I only spend money that I already have.  The idea of debt freaks me out because it controls you and all of your decisions.  One of my 2015 New Year’s resolutions was to get serious about saving money and identify habits and thought processes that were keeping me from reaching my financial goals.  These are the things that I knew I had to change:

  • Comparing myself to others.  I love social media because I get to keep up with old friends, but when I’m on social media I forget to own my story of where I am right now.  I begin to compare myself to what my friends have.  I see them buying houses, cars, going on trips…and then I want those things too or I wonder why and how they are able to do that.
  • Kick my coffee habit.   During college I never drank coffee and a “coffee date” was not in my vocabulary.  In one of my first jobs after college the company paid for all food expenses.  This amazing perk introduced me to Starbucks coffee.  Everyday for two years I found a Starbucks and got a tall iced caramel macchiato.  This is fine when someone else is paying for it, but I found myself still justifying this purchase after I no longer had this job. I told myself that it was my “me thing” and that I had earned this daily treat.  This daily habit is a pretty expensive one when the drink price raised every year.  My all time favorite drink rings up at $4.06 now!
  • Create boundaries for my fashion obsession.  Working at the GAP was one of my favorite jobs.  It was a part-time job that I picked up to make ends meet when I lived in San Antonio, TX.  It was expensive to live in San Antonio and my husband and I worked our buns off just to make it while he was doing an internship. Luckily for me I got 50% off anything in the GAP store with my employee discount.  Even though we didn’t have a lot that year I styled my family in the cutest clothes and myself too.  The discount taught me I could have quality things for less. With that expectation I’d struggle each month with wanting the latest trends and the money not going as far.
  • Eat at home.  I despise cooking.  Meal prep takes too long and messy kitchens are work. Moving to New Mexico Nick and I were fortunate to both land big kid jobs that gave us extra income that we didn’t have before and it allowed me to be able to go out for every meal.  No joke for 1 year I ate out breakfast, lunch, and dinner. Horrible I know.

Identifying the things that were keeping me from my financial goals meant creating new habits. I knew that doing something different meant giving something up. I also knew that the change could result in a financial transformation that could alter the entire rest of my life in a positive way.  So I started by:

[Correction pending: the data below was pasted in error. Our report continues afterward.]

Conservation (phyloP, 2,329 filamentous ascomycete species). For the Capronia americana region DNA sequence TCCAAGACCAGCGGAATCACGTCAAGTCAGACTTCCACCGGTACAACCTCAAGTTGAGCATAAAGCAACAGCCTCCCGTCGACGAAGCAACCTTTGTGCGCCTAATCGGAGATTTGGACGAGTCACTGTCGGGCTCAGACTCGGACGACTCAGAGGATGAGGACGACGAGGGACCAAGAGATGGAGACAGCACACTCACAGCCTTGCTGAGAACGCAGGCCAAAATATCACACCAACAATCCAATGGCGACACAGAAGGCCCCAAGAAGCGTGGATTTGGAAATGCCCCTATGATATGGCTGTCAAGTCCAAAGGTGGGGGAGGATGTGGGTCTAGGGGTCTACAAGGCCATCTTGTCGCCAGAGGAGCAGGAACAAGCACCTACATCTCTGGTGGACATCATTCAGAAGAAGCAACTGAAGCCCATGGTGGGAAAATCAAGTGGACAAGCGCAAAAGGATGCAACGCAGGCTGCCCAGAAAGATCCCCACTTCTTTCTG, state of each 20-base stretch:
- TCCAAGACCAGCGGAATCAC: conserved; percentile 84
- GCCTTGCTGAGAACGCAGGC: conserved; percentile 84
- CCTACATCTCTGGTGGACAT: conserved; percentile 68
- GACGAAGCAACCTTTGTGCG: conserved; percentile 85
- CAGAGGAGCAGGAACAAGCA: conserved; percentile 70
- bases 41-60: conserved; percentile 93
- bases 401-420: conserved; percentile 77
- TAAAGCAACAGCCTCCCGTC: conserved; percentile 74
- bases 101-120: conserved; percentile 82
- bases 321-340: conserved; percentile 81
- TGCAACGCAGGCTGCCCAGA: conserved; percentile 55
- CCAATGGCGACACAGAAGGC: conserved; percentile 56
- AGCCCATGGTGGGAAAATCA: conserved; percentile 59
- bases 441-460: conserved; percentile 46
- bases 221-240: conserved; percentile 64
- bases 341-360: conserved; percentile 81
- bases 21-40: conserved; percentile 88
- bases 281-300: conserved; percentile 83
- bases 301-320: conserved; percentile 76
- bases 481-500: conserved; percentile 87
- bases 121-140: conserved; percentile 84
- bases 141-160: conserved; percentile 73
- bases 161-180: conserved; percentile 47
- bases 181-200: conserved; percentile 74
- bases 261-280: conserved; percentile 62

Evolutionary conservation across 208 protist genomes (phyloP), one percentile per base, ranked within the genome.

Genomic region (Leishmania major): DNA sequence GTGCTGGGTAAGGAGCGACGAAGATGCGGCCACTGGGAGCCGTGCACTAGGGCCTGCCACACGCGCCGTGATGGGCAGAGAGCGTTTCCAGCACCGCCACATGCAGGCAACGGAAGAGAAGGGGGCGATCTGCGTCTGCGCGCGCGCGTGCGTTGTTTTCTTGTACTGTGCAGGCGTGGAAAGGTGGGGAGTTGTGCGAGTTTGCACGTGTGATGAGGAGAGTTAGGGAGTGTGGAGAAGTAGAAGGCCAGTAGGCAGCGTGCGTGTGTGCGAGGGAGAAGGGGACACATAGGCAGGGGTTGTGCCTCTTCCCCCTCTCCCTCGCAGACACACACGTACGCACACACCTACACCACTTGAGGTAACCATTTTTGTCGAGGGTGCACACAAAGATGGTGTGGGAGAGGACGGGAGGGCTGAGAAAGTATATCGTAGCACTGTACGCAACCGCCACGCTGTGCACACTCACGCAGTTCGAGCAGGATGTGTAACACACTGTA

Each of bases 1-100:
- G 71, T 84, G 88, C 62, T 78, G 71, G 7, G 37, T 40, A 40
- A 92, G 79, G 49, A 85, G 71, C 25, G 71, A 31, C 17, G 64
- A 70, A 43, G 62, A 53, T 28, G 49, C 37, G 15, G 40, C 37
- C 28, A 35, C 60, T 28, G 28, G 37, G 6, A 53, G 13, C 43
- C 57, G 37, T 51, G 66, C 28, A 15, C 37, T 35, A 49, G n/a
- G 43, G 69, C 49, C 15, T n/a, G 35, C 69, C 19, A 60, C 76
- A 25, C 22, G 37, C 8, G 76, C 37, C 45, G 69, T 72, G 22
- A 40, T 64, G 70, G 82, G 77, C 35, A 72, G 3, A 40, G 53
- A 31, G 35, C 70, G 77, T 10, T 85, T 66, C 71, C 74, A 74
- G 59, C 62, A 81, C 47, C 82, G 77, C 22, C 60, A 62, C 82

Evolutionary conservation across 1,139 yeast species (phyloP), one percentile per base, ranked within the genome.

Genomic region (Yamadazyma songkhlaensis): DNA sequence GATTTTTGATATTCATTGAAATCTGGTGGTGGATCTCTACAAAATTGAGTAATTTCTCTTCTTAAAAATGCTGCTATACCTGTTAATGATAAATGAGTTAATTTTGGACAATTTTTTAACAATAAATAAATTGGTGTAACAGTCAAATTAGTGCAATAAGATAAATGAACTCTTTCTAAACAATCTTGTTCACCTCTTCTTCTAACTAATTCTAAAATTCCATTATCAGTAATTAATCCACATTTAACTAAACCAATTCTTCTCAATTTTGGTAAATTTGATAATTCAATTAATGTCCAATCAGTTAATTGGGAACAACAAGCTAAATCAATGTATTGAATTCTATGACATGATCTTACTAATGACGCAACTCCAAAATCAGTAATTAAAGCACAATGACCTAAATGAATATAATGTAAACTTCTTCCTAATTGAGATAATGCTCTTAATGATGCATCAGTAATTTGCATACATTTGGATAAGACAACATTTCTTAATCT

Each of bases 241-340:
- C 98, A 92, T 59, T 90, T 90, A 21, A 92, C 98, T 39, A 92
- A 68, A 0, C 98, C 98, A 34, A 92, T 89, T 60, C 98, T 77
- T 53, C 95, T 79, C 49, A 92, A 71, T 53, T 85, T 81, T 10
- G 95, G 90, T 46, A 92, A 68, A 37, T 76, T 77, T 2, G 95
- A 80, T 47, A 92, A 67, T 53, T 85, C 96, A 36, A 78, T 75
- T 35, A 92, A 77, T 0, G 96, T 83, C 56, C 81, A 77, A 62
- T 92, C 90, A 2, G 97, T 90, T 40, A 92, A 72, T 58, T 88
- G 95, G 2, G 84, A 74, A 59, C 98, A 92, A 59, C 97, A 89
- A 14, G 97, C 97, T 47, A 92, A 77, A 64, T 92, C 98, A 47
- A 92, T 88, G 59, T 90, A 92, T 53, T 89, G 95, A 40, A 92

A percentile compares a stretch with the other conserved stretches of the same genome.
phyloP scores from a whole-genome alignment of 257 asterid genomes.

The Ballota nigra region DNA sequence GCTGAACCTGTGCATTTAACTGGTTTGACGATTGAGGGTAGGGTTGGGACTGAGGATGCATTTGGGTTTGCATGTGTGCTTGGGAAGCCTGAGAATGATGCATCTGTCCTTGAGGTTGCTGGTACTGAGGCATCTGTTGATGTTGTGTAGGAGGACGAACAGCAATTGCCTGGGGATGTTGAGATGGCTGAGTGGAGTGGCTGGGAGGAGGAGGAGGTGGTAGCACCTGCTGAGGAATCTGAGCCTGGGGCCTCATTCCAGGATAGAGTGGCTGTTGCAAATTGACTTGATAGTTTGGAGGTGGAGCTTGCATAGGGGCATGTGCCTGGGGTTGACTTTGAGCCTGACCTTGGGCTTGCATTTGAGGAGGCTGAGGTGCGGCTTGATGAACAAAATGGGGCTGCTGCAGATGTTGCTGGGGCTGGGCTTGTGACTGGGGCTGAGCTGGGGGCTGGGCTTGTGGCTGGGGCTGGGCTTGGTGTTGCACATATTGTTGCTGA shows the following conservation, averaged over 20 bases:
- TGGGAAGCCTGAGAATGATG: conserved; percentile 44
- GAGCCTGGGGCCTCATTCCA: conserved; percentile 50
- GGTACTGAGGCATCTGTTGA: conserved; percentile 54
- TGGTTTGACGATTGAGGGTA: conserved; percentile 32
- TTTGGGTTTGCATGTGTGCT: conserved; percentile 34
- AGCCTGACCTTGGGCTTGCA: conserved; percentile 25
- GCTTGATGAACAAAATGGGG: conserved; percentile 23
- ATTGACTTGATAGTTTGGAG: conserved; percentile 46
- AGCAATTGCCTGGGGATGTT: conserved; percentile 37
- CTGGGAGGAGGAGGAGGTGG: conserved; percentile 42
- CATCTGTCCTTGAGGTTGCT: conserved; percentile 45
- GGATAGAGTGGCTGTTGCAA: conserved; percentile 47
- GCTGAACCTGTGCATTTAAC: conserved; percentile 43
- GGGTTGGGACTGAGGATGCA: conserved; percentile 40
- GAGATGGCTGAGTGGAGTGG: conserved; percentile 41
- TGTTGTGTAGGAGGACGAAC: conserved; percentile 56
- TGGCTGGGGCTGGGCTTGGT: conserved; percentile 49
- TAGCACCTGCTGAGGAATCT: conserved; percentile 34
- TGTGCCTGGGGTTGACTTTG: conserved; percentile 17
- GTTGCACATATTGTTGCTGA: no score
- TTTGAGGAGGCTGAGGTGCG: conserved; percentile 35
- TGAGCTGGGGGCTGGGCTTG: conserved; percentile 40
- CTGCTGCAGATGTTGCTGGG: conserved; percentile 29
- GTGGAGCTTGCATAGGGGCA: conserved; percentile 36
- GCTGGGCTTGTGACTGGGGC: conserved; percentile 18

• Committing to paying off my student loan by July 2015. I could see the light at the end of the tunnel when I saw the balance in January 2015 and committed to paying $500 towards my student loan plus the minimum payment of $75 each month.  I finally feel like I have earned the degree that I was awarded.
  • Bringing my lunch to work and making dinner Monday through Friday beginning August 2015. I bought myself a cute Vera Bradley lunch box to motivate myself to take my lunch to work and found some easy recipes that I wouldn’t become frustrated with.  I gave myself a budget of $100 a week for food and if I spent less than $100 that week I transferred the extra money to my savings account right when I got home from the grocery store. The first two weeks were hard.  I had to control my thoughts as they told me that it would be okay to steer of course just this one time. This is how one must feel when they try to quit smoking! I went from spending $560 a month to spending $232.28 for the month of August.  I saved $327.72 last month just by eating at home!

Money can be such a frustrating thing because you don’t want to deny yourself any of life’s pleasures, but saying no to something now will get you where you want to be in the future.  I want that car, the dream house, to travel and to give to philanthropic causes,  but I know that I won’t be able to if I don’t intentionally manage my money or give into the temptation of the credit card. I say no so later I can tell myself yes.

“Money is one of the most important subjects of your entire life.  Some of life’s greatest enjoyments and most of life’s greatest disappointments stem from your decisions about money.  Whether you experience great peace of mind or constant anxiety will depend on getting your finances under control.” -Robert G. Allen